Ministers have identified June 22 as the date when they hope to reopen England’s pubs and restaurants serving customers outdoors, amid fears of mass job losses if the hospitality sector misses out on the lucrative summer season. Chancellor Rishi Sunak is among half a dozen ministers, calling themselves the “save summer six”, seeking to accelerate the reopening of the economy. The hospitality sector was not due to open until July 4. Downing Street said on Monday that the government “continued to follow the road map” published by the government last month, which said the hospitality sector would open no sooner than July 4, but three senior Whitehall officials said the target date was June 22.
The initial review found BAME Britons were more likely to die than white people, but no recommendations were made.
An inquiry is being launched by the human rights watchdog to address racial inequalities highlighted by the coronavirus pandemic.
The Equality and Human Rights Commission (EHRC) has announced it will carry out the inquiry after Public Health England (PHE) published a review into the disparities within ethnic minorities from COVID-19.
The initial review, commissioned by the government, left many with “widespread concerns” and “doesn’t go wider to address inequalities that exist”, the chairman of the EHRC said.
Doctors in Pakistan are warning that the country’s already weak healthcare system could soon be overwhelmed by coronavirus patients.
So far, with fewer than 2,000 deaths, the outbreak hasn’t been as deadly as some initially feared. But with the rates of new cases and new fatalities at their highest levels yet, and lockdown restrictions lifted, doctors say intensive care units are now being stretched almost to capacity in many major hospitals.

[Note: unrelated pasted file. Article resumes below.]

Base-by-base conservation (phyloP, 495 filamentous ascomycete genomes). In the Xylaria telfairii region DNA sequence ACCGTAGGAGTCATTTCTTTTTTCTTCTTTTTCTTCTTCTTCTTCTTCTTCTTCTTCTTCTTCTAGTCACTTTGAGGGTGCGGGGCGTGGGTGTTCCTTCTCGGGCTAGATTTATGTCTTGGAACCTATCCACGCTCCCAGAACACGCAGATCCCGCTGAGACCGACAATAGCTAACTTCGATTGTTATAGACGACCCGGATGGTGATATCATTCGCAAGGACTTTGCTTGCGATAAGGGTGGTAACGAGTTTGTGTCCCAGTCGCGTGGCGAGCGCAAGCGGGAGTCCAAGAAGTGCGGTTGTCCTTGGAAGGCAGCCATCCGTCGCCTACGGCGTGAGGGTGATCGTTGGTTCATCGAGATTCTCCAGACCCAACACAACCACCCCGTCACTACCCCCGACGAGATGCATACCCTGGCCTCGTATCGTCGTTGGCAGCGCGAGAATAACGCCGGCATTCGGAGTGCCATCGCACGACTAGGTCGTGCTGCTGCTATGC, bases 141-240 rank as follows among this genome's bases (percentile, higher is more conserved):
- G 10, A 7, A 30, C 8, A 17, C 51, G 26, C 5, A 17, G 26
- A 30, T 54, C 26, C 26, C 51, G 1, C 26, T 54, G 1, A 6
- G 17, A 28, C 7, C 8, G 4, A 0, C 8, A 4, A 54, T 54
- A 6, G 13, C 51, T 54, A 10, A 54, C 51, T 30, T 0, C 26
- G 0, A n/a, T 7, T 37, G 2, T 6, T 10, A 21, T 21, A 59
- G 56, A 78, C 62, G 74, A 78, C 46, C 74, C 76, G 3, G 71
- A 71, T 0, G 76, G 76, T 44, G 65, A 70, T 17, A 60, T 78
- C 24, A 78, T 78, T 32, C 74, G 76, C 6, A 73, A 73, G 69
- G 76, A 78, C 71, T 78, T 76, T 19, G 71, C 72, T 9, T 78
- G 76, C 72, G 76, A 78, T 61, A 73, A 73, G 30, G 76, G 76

In Karachi, a city of 15 million people, data shows only a handful of ICU beds still available for Covid-19 patients. Whilst in Lahore, a doctor recounted to the BBC being forced to turn away a patient who needed a ventilator, after he had already been rejected by two other hospitals. Medics in Peshawar and Quetta described being under similar levels of pressure.
Officials acknowledge some hospitals are full but insist there are still large numbers of beds available elsewhere, and are making public information about where are they are, whilst new facilities are in the process of being built in Karachi. But doctors fear the number of critical cases will continue to rise, and say their efforts to treat patients are being hampered by conspiracy theories and mistrust.
Number of suspected victims of modern slavery falls for first time in four years
The number of suspected modern slavery victims identified in the UK has fallen for the first time in four years due to the coronavirus pandemic, the Home Office has said.